Jinxed at First: Episodes 11-12
New revelations burst out left and right, overturning many of our characters’ beliefs about both past and present – and informing their carefully-laid plans for the future.
EPISODES 11-12 WEECAP
Per Seul-bi’s instructions, Yoon-ho swipes a USB from his former gang boss’s abandoned possessions and delivers it straight to Su-kwang. The video file it contains shows the real person who ordered the hit on Su-kwang – not Chairman Sun, but his brother, Il-joong.
But that’s not all. The person tasked with the murder itself was none other than the fisherman who saved Su-kwang, whom he now considers a father figure. So why didn’t he follow through, and why did he help Su-kwang start over with a new identity?
Well, that ties into a whole slew of confessions about what actually went down 22 years ago. Basically, everything we were led to believe is wrong. And to go along with all the topsy-turvy twists, our characters’ motivations and responses are all turned upside-down and backwards, too.
Now Min-joon is the one trying to control Seul-bi’s every move, and his father is the one trying to listen to what Seul-bi and her mother actually want. Su-kwang is the one trying to find and stay with Seul-bi no matter what, while Seul-bi tries to convince him to go back home.
The reveals tumble out gradually over the course of both episodes, so that by the end I’m not fully sure who knows exactly how much, but the gist of the story is as follows.
As Seul-bi hinted last week, Hyun-tae, the man who believes he’s her father, isn’t actually her father. (Three guesses who is.) Upon becoming pregnant, Seul-bi’s mother Mi-su hypnotized Hyun-tae into believing they were in love and expecting a child together so he would help her run away. While on the run, they briefly stayed with Su-kwang and his mother before a call from Chairman Sun’s father convinced Hyun-tae to turn Mi-su over in exchange for cash.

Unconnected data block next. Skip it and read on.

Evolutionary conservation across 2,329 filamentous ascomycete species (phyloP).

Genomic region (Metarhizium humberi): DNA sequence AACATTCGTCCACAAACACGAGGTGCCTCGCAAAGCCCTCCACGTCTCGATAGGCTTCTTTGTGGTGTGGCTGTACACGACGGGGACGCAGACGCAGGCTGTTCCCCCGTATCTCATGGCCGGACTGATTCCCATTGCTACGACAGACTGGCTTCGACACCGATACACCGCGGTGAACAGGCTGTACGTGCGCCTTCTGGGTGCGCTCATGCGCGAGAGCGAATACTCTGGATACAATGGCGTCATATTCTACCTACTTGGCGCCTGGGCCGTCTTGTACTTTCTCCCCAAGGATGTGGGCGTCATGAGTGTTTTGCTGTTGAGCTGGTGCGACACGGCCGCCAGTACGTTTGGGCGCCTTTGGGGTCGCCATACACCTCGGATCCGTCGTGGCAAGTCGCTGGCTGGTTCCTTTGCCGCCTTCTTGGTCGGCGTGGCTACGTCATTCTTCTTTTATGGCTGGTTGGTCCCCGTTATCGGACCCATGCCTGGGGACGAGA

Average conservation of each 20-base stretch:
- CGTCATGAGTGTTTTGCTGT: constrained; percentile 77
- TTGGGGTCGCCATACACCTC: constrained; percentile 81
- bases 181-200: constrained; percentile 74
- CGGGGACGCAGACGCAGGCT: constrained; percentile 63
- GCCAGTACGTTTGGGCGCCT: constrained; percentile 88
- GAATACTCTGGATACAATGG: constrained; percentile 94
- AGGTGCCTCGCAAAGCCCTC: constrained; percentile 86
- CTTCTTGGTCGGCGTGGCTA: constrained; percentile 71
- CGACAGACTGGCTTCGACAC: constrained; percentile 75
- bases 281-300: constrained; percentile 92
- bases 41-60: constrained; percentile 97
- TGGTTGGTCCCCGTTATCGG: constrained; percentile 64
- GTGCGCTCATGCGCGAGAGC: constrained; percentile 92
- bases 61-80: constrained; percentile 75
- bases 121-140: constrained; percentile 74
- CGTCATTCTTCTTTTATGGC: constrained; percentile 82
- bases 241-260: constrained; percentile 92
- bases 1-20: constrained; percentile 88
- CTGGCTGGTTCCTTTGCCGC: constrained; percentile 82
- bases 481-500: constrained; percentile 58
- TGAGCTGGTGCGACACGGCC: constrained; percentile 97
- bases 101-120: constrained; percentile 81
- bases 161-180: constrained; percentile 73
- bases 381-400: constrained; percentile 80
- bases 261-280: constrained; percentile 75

But it was a trap, as the then-chairman ordered the fisherman to intercept them and kill Hyun-tae. Mi-su stopped him by reading the future – Su-kwang’s tragic future, to be exact – and giving him two instructions: go home right now and stop his son from burning the house down, and then repay her 20 years later by saving the young man he would be ordered to murder.
Now, seeing a change in Chairman Sun’s actions and attitudes, Mi-su confesses to him that Seul-bi is his daughter. But if Seul-bi also knows, it doesn’t change her hostility toward him one bit.
While he tries to be as nice to her as possible, she deflects his gestures with biting sarcasm and pointed comparisons about him and his brother – all rather refreshing, except that it feels like the show is trying to make us believe Chairman Sun was never evil, only misunderstood and misled.
The whole half-siblings thing makes Min-joon’s obsession with Seul-bi even more frustrating and uncomfortable, but apparently nobody thinks it important information for him to know. Instead, Mi-su gives him vague warnings that he and Seul-bi can never be together. (After all, if Min-joon knew the reason, we’d have to find some other source of conflict, wouldn’t we?)
So Min-joon continues pursuing Seul-bi. Following up on a request he made before, he asks to be her boyfriend and tries to lean in for a kiss. To his small credit, he sees that she’s not happy and immediately stops, apologizes, and promises not to try again if she doesn’t want him to.